Wednesday, August 22, 2012

Thesis Wednesday: The Sum of Our Parts - Judo and BJJ

Judo: provided much of the genesis of Sambo and Brazilian Jiu-Jitsu. Olympic sport. Combines throwing, transition, and submission, close relationships to traditional martial arts/values, structure/order to class more consistent, typically see more than one black belt on the mat coaching (in my experience)

Brazilian Jiu-Jitsu: rapidly spreading across the USA (and others parts of the world) due in part to MMA's rise to prominence, generates far more in revenue on a per club basis. holds open tournaments for the Pans and World Championships.  Growing it's identity to the general public as good for children's self-defense, and a safer alternative for bully proofing their children than styles of striking.

The purpose of this post is not to inflame internet sentiment (go check out the BJJ vs Judo debate at for that or insinuate that Judo can learn from BJJ or that Judo crosses over well into BJJ and watch the flame war begin).

Disclaimer: The following are some base observations about the things that each style at a club/sport level seems to do exceedingly well in my experience training and visiting various clubs across the state where I live and having followed both sports for a number of years.

Judo: decades upon decades of athletic research, physiological research studies and PhD papers, high end analysis of sport results by throw, pin, strangle et cetera, refinement of children's training and training methodology from childhood to adulthook, typically a greater emphasis on physicality/athletic requirement in competitive clubs, physiology research, weight lifting regimens feature periodization (though Judo has different aerobic/anaerobic requirements than BJJ and strength and conditioning is becoming a more serious component among competitors), worldwide notoriety, has gone through the growing pains BJJ now faces as it rises to prominence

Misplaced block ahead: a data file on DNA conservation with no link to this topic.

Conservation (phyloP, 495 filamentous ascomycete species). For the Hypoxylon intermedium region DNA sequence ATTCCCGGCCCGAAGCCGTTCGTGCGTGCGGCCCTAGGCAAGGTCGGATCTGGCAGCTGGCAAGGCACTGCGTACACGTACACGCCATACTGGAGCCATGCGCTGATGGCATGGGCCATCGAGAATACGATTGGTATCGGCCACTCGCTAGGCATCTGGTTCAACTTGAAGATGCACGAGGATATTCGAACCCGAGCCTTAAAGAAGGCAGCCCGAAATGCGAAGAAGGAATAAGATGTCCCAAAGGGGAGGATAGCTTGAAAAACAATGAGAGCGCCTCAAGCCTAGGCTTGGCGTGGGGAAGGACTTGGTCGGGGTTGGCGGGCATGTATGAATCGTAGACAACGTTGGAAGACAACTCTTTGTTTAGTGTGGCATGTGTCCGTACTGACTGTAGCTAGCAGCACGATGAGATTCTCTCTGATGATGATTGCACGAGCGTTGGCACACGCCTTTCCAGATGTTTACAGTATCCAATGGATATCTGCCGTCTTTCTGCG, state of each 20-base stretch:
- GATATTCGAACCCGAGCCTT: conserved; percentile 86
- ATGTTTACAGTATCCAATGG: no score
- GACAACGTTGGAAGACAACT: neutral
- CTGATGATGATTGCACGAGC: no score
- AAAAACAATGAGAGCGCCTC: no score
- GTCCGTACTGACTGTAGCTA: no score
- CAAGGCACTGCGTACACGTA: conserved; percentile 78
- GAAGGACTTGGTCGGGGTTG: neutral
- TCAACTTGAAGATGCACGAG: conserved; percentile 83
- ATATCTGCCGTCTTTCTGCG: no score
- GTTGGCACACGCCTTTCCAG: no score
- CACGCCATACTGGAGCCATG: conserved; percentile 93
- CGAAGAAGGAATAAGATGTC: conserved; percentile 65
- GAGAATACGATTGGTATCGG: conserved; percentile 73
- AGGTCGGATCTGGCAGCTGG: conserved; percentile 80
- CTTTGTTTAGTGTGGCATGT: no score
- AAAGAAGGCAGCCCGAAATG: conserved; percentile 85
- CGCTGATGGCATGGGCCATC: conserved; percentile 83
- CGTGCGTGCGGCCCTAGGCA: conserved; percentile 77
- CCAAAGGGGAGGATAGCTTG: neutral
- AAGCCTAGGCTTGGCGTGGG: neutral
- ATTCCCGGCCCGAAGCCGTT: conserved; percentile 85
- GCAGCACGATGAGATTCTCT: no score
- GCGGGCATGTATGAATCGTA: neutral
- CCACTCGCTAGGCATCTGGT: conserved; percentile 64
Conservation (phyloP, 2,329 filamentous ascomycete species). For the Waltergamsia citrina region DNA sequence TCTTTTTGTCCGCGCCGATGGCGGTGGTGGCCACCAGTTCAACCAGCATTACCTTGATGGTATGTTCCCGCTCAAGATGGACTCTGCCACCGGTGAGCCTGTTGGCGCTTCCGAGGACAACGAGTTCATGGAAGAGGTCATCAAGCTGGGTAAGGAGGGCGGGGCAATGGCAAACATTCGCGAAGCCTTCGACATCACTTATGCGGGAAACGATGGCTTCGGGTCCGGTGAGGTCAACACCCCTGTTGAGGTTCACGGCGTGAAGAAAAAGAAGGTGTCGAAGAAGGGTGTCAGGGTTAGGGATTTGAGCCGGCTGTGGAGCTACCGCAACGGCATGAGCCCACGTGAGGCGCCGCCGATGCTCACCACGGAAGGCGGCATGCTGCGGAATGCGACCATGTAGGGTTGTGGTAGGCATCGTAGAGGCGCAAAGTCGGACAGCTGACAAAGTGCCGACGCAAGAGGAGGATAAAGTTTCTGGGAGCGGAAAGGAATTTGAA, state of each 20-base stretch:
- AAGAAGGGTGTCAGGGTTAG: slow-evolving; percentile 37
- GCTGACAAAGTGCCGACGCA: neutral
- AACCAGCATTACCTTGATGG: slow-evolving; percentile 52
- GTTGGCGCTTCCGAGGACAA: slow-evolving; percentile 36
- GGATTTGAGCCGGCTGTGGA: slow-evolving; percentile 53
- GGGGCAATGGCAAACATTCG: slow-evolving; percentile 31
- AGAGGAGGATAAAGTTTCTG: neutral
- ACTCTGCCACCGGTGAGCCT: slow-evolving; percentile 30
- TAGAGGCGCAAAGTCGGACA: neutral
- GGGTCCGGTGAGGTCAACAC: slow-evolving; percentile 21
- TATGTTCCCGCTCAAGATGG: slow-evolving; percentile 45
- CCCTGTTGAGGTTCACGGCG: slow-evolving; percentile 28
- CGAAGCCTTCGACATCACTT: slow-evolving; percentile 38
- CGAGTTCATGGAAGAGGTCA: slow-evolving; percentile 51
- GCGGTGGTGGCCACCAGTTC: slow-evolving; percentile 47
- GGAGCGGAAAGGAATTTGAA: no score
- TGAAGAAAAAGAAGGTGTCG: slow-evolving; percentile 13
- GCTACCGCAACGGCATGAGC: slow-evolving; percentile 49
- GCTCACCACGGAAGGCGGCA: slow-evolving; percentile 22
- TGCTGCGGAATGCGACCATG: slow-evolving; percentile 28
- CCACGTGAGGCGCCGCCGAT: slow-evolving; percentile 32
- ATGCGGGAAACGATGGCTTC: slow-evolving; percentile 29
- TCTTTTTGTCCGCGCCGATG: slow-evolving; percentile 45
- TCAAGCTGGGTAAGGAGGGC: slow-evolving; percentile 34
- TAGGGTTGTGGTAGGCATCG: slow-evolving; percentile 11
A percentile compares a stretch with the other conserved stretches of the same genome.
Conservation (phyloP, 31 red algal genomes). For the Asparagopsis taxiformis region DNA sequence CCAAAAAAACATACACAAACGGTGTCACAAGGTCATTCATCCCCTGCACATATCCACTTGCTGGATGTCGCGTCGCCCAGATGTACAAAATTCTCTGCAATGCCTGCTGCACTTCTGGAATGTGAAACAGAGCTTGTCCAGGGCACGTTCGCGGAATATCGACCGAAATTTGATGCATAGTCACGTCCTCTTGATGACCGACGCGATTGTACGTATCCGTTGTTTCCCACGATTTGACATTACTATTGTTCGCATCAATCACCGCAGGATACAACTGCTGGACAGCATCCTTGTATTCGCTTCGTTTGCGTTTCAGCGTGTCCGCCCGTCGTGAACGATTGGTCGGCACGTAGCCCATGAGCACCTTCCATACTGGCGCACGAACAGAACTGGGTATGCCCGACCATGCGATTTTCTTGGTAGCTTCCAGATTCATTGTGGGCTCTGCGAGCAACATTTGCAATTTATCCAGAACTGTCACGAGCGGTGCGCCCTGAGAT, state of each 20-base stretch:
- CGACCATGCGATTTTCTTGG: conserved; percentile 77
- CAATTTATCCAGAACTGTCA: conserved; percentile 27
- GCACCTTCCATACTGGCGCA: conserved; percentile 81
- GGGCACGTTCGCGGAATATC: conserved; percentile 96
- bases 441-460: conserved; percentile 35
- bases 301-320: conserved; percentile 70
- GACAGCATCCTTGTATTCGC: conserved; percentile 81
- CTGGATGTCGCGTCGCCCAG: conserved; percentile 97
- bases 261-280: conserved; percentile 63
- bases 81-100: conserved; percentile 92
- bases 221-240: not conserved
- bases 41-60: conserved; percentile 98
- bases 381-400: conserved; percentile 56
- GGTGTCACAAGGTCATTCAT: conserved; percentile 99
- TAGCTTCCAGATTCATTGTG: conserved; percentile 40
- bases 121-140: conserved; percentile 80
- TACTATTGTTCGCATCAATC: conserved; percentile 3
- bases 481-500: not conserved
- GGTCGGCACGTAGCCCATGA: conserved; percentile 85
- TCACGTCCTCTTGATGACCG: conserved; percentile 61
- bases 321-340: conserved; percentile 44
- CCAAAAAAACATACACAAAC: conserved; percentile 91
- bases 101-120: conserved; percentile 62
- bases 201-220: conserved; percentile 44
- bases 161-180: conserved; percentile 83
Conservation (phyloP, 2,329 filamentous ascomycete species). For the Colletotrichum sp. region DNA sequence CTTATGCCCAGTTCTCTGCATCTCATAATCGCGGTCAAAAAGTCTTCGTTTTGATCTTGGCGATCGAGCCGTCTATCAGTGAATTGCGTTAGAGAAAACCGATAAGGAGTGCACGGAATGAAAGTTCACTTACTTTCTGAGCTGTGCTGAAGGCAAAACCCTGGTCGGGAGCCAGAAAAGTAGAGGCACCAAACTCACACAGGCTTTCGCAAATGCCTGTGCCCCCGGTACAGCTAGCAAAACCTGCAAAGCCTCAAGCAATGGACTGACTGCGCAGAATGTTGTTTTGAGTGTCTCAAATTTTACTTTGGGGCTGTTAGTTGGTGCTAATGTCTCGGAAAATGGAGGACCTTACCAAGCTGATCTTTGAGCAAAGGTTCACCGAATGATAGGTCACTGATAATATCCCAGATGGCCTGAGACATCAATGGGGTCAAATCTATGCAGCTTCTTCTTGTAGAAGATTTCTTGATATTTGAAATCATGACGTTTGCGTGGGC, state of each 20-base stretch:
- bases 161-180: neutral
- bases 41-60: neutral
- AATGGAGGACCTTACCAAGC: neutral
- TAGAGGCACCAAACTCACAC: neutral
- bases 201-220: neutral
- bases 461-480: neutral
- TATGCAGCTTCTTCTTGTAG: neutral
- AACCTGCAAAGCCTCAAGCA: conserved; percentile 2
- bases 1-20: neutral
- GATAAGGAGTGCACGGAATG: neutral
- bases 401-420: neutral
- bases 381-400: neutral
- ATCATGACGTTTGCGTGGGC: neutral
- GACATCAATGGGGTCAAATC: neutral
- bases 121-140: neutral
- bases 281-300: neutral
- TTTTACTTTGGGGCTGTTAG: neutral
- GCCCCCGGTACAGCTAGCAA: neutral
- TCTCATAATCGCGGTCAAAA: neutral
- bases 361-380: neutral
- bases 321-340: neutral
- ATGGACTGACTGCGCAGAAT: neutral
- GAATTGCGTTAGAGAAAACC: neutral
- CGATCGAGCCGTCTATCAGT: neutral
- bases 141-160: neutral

BJJ: growing visibility, seen as a safer (injury-wise) grappling alternative than Judo, intrinsically linked to MMA, has seen more crossover from high profile Olympic wrestlers, Gracies in Action tapes show self-defense application against various "styles", willing to charge more and generate more $, risen to prominence in the age of the internet, easier learning curve at the outset than Judo (in my honest opinion, you will armbar someone after a few months of BJJ but it might be a year or more before you legitimately throw others in your club in Judo),

Rather than pointing out the above to say one is better or inferior, I wish that more clubs would look outside of their box and consider what they can LEARN FROM ONE ANOTHER. If Kano thought he'd learned all their was to know about throwing he would not have sought out different instructors over time and added techniques to the Gokyo as they became applicable. He would also not have had others teach mat work b/c that was not his strong suit. But he did both of the above.

If BJJ had not tested itself against various styles of martial arts, MMA would not exist. BJJ has prided itself on challenge matches and the willingness to test in real-time what works without time limits or rule restrictions.

To close your mind to what other styles do well (be it marketing, advertising, enrollment, children's programs) et cetera is to violate a core principle of Judo and BJJ: what works in real-time.

Kano and Helio both strictly adhered to the "what works and can be diligently trained" philosophy.
Empty your tea cup. Open your eyes. Look around at what others are doing and gleam from them what works or what can be adopted without violating the core principles of your sport.

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